While the aforementioned scholars' work devotes particular attention to the governance of knowledge commons, this Article deals more directly with how we might alter the legal and policy landscapes in higher education--specifically as they relate to copyright ownership--to create a more robust cultural and knowledge commons in which faculty, students, and society can share. The need for this alteration becomes apparent in reviewing three important trends occurring in higher education: (1) student entrepreneurship; (2) faculty, staff, and student involvement in the digital humanities; and (3) digitization efforts and trends in library special collections. (4) Despite the relatively developed scholarly literature concerning questions of copyright ownership and use in higher education, the existing body of scholarly work has not kept pace with these developments. (5)
These deficiencies in the literature mean that the time is ripe for a fresh look at copyright on campus. This Article begins in Part II by describing in detail the copyright ownership concerns that arise in the contexts of student entrepreneurship, digital humanities projects, and digitization efforts involving library special collections. Part III proposes changes to copyright law and policy in higher education, with a view toward enhancing the sector's potential to serve as a robust cultural and knowledge commons. The proposals are based on two moral premises: (1) higher education exists in the public sphere to further the public interest, and (2) colleges and universities best serve the public by protecting the freedom of intellectual inputs (talented individuals and valuable tangible resources) that lead to innovation and new forms of knowledge. For higher education to truly flourish as a cultural and knowledge commons, individual institutions must temper their impulses to restrict or claim the intellectual fruits of their faculty, students, donors, and other constituents--impulses all too often encouraged by existing copyright laws and policies.
Higher education can fulfill its promise as a constructed cultural and knowledge commons, but doing so will require applying different copyright rules on campus. This Article therefore advocates for higher education exceptionalism in the copyright space--not simply as a matter of permitting students and scholars ample room to make fair use of copyrighted works (which the law should allow), but also removing and prohibiting certain copyright ownership barriers that threaten the long-term existence and vibrancy of higher education as a cultural and knowledge commons. The public should expect more of colleges and universities regarding copyright, but "more" does not entail an increase in ownership claims by institutions--in fact, just the opposite. This Article outlines how and why institutions' ownership claims to creative works generated by students and faculty should be circumscribed. It also proposes limiting institutions' abilities to accept, as gifts to their special collections, tangible works subject to copyright claims by donors, as well as preventing donee institutions from claiming copyright in donations or any derivative works they create using donations. The net effect of these proposals is to envision the construction of a more sustainable, robust cultural and knowledge commons in higher education and broadly outline the changes to copyright law and campus policies necessary to enable that transformation.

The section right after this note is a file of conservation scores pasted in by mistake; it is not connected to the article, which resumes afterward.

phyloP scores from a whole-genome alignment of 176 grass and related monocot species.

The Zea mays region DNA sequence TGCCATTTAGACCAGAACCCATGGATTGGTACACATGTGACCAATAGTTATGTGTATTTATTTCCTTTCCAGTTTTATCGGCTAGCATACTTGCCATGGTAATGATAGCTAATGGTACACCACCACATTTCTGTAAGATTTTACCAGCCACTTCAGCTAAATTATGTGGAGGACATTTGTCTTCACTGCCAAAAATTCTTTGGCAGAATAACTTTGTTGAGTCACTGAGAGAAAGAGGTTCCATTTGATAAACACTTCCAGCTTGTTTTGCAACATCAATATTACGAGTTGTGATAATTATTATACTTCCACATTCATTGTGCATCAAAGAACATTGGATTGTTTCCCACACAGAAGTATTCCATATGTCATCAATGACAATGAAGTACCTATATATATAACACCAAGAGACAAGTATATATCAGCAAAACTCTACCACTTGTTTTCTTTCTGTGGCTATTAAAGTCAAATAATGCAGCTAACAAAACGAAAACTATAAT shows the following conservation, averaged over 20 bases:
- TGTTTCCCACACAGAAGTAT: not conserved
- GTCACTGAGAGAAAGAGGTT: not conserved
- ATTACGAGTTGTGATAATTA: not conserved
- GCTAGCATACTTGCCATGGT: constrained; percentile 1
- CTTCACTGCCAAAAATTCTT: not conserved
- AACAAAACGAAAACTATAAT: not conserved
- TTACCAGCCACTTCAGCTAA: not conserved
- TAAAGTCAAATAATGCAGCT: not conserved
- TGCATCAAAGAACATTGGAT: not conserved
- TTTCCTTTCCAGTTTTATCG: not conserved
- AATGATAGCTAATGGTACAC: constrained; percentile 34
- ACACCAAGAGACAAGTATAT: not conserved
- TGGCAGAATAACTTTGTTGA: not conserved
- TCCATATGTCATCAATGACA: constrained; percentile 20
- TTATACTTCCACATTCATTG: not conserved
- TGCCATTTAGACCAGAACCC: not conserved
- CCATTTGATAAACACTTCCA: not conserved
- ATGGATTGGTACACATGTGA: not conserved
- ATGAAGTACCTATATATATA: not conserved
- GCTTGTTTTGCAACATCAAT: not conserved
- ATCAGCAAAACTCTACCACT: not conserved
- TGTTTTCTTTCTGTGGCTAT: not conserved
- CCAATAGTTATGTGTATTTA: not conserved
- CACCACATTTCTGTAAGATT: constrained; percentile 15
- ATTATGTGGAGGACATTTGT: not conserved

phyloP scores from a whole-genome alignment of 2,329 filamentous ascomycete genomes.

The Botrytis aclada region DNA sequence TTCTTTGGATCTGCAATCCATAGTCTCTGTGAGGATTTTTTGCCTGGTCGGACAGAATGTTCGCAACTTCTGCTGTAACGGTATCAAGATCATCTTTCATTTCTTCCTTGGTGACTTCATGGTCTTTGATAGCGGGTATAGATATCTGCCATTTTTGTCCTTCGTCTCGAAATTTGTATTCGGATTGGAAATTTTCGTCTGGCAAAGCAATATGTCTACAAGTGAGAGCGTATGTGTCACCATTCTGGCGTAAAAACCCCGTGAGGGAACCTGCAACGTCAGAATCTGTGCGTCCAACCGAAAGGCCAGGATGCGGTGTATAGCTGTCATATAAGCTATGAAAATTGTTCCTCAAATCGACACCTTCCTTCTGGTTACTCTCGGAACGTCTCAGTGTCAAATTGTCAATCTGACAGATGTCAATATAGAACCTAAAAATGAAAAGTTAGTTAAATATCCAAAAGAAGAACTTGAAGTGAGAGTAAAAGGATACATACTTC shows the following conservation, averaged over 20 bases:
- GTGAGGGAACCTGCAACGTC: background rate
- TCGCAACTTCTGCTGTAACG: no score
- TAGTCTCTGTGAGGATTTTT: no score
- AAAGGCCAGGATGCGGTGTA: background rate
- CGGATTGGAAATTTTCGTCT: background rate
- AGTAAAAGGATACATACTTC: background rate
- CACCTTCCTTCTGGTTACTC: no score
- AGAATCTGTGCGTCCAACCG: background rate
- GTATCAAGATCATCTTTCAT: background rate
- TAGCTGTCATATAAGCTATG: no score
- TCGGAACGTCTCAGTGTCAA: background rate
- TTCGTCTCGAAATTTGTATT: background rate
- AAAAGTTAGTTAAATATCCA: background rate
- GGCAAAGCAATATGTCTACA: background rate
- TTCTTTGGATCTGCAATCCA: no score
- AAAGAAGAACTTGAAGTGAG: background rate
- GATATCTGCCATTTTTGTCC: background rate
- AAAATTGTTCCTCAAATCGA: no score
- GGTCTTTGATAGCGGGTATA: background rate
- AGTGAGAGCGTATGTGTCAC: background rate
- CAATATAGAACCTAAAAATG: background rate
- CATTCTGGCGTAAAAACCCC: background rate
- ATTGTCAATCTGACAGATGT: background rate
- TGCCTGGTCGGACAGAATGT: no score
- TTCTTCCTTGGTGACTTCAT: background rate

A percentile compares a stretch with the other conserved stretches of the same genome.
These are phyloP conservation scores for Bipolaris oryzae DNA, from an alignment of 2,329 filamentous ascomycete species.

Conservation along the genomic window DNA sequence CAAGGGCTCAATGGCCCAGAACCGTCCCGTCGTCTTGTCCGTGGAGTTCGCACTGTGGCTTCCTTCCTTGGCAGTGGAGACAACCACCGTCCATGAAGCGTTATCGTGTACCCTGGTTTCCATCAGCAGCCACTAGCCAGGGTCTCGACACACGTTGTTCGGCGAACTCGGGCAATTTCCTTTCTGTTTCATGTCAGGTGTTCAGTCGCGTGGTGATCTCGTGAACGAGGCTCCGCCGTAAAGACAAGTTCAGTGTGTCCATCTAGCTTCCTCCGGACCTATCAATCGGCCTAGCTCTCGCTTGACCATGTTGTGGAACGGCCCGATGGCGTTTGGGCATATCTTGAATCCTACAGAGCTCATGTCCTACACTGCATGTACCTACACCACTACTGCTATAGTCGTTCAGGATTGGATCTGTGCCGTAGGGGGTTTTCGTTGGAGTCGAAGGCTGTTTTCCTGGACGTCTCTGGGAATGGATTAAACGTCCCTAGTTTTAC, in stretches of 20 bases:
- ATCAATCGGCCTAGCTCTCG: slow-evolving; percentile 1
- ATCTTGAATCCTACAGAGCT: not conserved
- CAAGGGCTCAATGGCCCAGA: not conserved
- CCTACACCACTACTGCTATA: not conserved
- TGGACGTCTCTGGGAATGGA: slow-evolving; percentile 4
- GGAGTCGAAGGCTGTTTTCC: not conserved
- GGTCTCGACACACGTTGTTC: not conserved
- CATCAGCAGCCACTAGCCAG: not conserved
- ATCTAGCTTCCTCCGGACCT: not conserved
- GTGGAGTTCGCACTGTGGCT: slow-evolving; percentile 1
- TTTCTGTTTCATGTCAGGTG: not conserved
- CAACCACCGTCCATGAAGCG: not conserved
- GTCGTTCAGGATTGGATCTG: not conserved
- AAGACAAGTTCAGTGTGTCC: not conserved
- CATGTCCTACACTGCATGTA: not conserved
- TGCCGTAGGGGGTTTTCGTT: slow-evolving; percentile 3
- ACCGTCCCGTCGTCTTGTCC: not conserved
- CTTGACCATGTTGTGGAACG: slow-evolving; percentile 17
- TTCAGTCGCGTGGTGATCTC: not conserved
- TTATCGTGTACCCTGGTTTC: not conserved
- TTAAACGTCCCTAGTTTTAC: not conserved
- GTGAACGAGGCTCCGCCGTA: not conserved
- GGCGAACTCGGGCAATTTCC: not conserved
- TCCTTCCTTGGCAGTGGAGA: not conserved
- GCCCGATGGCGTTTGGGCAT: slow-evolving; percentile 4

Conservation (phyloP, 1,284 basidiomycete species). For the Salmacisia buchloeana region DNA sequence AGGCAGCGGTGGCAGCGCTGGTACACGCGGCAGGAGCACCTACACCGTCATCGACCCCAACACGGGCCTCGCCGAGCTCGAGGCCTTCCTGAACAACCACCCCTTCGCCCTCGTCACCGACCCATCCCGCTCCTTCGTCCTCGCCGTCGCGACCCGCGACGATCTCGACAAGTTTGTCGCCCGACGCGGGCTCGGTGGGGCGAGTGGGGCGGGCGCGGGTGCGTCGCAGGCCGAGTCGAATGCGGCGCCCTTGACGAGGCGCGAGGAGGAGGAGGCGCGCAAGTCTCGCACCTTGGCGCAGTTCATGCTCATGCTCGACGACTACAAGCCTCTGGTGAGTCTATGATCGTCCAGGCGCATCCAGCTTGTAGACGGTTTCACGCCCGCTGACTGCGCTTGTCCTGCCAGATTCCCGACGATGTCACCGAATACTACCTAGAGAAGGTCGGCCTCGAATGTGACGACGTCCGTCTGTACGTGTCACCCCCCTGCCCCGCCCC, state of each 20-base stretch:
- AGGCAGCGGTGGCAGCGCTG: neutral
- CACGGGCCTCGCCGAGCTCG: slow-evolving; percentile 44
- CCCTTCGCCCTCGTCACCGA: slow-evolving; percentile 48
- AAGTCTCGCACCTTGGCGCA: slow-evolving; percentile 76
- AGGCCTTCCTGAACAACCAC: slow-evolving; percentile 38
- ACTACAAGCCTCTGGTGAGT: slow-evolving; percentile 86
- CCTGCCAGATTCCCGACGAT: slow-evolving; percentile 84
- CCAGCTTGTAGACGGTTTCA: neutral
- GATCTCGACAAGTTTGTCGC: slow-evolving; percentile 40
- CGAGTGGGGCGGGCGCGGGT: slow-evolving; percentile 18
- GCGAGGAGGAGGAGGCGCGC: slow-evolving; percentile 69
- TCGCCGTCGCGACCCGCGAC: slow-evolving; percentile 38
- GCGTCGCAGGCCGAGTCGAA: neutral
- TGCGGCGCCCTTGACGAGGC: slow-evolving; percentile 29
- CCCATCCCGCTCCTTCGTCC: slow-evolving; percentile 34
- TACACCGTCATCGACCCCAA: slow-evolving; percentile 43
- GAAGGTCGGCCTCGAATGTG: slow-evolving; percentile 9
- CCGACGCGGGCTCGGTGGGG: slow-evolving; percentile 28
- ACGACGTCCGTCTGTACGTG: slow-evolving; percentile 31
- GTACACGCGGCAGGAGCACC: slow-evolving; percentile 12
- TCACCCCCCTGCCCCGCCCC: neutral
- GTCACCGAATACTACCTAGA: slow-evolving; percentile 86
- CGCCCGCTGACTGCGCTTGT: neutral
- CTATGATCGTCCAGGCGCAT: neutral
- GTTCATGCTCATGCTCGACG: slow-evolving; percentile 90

COPYRIGHT AND CREATIVITY ON THE MODERN CAMPUS: TRENDS AND CONCERNS
Scholarly attention to copyright on campus has largely focused on two issues: (1) the copyright ownership question (i.e., who owns copyright in scholarly work, as between faculty and institutions), and (2) the copyright use question (i.e., the kinds of uses of copyrighted material in higher education that are fair uses, the kinds of uses that should be fair uses, and why fair use is important in higher education). (6)
Articles on copyright ownership evidence a slow trend toward a begrudging acceptance that work-made-for-hire principles apply in higher education--that is, institutions technically own copyright, automatically as a matter of law, to scholarship produced by faculty while employed by the institution. (7) This literature has also come to recognize the existence of many institutional policies that seem to suggest just the opposite: whether by custom, tradition, or recognition of scholarly norms, institutions cede ownership in traditional scholarly works and course materials to the faculty who create them. (8) While these policies may be rhetorically satisfying, there is little doubt that they do not amount to successful transfers of copyright ownership back to the faculty who create the works--only signed writings can accomplish such transfers. (9) Some policies contain carve-outs for software, distance learning materials, and other works that require "substantial" or "significant" campus resources for their creation, whether by faculty or even students. (10) Unfortunately, despite a few early empirical studies, little is known about the array of institutional policies regarding copyright and the application of those policies to some members of the academic community (e.g., students) and some scholarship-related initiatives (e.g., the open-access movement). (11) Precise statements about what these policies say...